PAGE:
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Job 16:6-16

Context
Abandonment by God and Man

16:6 “But 1  if I speak, my pain is not relieved, 2 

and if I refrain from speaking

– how 3  much of it goes away?

16:7 Surely now he 4  has worn me out,

you have devastated my entire household.

16:8 You have seized me, 5 

and it 6  has become a witness;

my leanness 7  has risen up against me

and testifies against me.

16:9 His 8  anger has torn me 9  and persecuted 10  me;

he has gnashed at me with his teeth;

my adversary locks 11  his eyes on me.

16:10 People 12  have opened their mouths against me,

they have struck my cheek in scorn; 13 

they unite 14  together against me.

16:11 God abandons me to evil 15  men, 16 

and throws 17  me into the hands of wicked men.

16:12 I was in peace, and he has shattered me. 18 

He has seized me by the neck and crushed me. 19 

He has made me his target;

16:13 his archers 20  surround me.

Without pity 21  he pierces 22  my kidneys

and pours out my gall 23  on the ground.

16:14 He breaks through against me, time and time again; 24 

he rushes 25  against me like a warrior.

16:15 I have sewed sackcloth on my skin, 26 

and buried 27  my horn 28  in the dust;

16:16 my face is reddened 29  because of weeping, 30 

and on my eyelids there is a deep darkness, 31 

1 tn “But” is supplied in the translation to strengthen the contrast.

2 tn The Niphal יֵחָשֵׂךְ (yekhasekh) means “to be soothed; to be assuaged.”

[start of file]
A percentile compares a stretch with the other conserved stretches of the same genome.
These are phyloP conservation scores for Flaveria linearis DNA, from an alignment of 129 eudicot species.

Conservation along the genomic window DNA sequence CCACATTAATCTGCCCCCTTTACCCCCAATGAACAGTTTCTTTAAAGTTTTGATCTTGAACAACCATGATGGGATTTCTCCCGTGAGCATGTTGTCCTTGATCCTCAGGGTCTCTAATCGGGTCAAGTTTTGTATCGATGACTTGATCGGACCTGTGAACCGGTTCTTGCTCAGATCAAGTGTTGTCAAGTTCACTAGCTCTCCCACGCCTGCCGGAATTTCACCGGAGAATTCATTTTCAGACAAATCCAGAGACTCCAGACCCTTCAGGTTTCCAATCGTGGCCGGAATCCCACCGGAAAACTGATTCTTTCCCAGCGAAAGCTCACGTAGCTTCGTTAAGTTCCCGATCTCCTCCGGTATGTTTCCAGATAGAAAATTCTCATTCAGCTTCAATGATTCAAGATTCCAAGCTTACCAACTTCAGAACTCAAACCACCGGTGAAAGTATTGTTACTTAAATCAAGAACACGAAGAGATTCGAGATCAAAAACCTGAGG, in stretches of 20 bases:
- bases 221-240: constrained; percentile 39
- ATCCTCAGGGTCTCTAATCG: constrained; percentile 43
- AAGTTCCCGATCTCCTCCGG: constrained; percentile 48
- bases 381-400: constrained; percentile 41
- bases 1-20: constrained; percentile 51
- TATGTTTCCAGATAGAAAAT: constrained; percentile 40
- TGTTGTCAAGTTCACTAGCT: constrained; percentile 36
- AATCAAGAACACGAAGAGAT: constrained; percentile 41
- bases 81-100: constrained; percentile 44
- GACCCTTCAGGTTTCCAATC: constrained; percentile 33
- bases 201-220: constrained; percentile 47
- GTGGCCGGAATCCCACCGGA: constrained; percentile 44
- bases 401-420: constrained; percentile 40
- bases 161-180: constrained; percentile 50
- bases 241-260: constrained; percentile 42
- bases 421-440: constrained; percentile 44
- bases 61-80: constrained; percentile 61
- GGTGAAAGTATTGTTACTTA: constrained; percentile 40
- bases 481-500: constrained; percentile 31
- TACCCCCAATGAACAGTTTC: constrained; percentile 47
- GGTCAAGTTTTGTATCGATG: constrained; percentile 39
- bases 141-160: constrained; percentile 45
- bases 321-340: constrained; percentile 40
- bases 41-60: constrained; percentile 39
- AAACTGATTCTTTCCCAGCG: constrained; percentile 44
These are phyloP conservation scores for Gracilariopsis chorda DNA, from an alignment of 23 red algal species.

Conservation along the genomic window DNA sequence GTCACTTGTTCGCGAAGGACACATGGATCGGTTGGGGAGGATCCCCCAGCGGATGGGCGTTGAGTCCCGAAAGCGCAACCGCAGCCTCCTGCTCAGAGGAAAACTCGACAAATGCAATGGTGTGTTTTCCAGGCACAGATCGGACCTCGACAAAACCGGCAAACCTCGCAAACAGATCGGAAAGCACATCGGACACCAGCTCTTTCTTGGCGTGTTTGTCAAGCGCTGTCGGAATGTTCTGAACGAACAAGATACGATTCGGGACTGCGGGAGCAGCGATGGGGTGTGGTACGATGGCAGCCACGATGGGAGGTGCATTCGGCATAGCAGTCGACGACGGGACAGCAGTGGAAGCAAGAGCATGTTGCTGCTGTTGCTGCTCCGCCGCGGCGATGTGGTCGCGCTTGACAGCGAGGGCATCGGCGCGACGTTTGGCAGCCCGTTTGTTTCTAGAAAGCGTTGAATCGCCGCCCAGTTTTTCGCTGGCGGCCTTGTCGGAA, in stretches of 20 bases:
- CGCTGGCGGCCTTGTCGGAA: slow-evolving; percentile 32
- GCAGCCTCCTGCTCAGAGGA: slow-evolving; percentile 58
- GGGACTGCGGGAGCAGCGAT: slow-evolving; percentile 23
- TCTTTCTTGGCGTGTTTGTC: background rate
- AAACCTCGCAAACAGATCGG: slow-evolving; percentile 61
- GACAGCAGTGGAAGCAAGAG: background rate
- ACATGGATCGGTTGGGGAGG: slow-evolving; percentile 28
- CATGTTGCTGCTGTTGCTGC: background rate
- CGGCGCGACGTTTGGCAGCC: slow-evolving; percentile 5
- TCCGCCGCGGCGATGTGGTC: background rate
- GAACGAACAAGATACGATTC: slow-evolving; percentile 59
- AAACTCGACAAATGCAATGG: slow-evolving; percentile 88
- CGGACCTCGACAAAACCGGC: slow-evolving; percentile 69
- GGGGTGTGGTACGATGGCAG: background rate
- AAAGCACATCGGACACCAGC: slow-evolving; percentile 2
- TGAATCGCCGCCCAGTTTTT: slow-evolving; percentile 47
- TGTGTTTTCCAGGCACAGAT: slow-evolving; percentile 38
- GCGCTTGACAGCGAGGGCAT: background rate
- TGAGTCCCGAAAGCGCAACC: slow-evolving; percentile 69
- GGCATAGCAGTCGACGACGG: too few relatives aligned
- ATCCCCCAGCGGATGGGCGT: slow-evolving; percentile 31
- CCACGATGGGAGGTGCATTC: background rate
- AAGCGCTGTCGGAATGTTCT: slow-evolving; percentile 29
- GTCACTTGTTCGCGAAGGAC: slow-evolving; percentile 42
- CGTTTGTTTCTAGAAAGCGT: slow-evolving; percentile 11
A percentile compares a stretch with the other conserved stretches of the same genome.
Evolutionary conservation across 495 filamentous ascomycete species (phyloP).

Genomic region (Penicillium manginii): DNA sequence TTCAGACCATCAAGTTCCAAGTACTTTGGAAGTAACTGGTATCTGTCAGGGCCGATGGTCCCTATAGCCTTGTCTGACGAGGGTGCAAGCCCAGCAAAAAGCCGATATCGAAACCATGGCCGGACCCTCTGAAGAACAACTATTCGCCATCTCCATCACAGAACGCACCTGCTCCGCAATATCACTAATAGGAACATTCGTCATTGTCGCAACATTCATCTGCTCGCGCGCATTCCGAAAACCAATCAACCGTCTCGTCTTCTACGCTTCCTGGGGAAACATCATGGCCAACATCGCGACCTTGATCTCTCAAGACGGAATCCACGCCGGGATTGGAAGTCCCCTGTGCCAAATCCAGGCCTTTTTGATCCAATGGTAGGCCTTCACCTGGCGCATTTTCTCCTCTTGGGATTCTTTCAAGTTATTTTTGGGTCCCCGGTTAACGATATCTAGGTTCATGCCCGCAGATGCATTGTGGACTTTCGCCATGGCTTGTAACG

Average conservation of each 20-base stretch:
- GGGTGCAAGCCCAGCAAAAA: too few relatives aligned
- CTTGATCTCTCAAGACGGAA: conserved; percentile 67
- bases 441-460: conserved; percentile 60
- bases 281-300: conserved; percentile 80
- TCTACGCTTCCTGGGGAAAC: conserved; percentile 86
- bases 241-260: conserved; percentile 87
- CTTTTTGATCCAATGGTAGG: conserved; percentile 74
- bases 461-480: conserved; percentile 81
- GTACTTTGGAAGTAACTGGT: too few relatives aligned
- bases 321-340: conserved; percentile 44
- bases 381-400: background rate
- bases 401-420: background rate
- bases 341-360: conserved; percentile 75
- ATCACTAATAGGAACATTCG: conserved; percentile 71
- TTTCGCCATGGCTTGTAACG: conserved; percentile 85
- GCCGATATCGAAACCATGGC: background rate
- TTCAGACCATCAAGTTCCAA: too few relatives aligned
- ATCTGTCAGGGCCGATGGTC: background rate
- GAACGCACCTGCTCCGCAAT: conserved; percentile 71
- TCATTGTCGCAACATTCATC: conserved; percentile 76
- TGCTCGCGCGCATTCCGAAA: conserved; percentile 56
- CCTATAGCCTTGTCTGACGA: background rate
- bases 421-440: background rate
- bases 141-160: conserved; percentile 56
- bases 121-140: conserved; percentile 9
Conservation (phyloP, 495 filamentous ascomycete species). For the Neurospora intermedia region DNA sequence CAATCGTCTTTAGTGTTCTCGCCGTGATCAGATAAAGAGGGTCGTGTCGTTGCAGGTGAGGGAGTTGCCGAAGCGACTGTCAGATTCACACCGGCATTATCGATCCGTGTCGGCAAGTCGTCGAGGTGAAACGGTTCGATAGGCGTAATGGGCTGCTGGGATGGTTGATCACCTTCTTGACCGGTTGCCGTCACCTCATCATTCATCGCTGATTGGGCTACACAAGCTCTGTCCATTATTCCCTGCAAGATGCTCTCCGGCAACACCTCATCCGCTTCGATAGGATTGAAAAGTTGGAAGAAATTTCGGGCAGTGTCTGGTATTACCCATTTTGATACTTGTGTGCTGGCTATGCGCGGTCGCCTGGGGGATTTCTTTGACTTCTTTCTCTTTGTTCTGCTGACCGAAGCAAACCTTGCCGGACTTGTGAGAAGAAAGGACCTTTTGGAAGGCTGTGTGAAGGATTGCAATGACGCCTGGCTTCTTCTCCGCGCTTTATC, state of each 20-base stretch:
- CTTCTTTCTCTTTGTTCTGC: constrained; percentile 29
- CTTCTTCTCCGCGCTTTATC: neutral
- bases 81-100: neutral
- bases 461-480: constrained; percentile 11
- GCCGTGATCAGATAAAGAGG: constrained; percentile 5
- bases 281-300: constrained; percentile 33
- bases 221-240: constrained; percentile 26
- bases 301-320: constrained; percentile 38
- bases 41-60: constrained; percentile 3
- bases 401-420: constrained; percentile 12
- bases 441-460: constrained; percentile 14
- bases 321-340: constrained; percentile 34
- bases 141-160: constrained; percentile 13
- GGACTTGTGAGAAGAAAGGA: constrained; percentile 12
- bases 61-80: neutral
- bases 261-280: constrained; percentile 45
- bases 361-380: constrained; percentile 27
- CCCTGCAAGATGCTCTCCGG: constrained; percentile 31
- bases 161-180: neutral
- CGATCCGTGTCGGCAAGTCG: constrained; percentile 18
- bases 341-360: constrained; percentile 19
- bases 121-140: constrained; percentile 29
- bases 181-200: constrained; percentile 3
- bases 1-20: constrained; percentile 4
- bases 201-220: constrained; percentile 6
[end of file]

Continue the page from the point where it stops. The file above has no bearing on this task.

3 tn Some argue that מָה (mah) in the text is the Arabic ma, the simple negative. This would then mean “it does not depart far from me.” The interrogative used rhetorically amounts to the same thing, however, so the suggestion is not necessary.

4 tn In poetic discourse there is often an abrupt change from person to another. See GKC 462 §144.p. Some take the subject of this verb to be God, others the pain (“surely now it has worn me out”).

5 tn The verb is קָמַט (qamat) which is used only here and in 22:16; it means “to seize; to grasp.” By God’s seizing him, Job means his afflictions.

6 tn The subject is “my calamity.”

7 tn The verb is used in Ps 109:24 to mean “to be lean”; and so “leanness” is accepted here for the noun by most. Otherwise the word is “lie, deceit.” Accordingly, some take it here as “my slanderer” or “my liar” (gives evidence against me).

8 tn The referent of these pronouns in v. 9 (“his anger…he has gnashed…his teeth…his eyes”) is best taken as God.

9 sn The figure used now is that of a wild beast. God’s affliction of Job is compared to the attack of such an animal. Cf. Amos 1:11.

10 tn The verb שָׂטַם (satam) is translated “hate” in the RSV, but this is not accepted by very many. Many emend it to שָׁמט (shamat), reading “and he dropped me” (from his mouth). But that suggests escape. D. J. A. Clines notes that usage shows it reflects ongoing hatred represented by an action such as persecution or attack (Job [WBC], 370).

11 tn The verb is used of sharpening a sword in Ps 7:12; here it means “to look intently” as an animal looks for prey. The verse describes God’s relentless pursuit of Job.

12 tn “People” is supplied; the Hebrew verb is third plural. The colon reads, “they have opened against me with [the preposition is instrumental] their mouth.” The gestures here follow the animal imagery; they reflect destructive opposition and attack (see Ps 22:13 among others).

13 tn This is an “insult” or a “reproach.”

14 tn The verb יִתְמַלָּאוּן (yitmallaun) is taken from מָלֵא (male’), “to be full,” and in this stem, “to pile up; to press together.” The term has a military connotation, such as “to mobilize” (see D. W. Thomas, “ml'w in Jeremiah 4:5 : a military term,” JJS 3 [1952]: 47-52). Job sees himself surrounded by enemies who persecute him and mock him.

15 tn The word עֲוִיל (’avil) means “child,” and this cannot be right here. If it is read as עַוָּל (’avval) as in Job 27:7 it would be the unrighteous.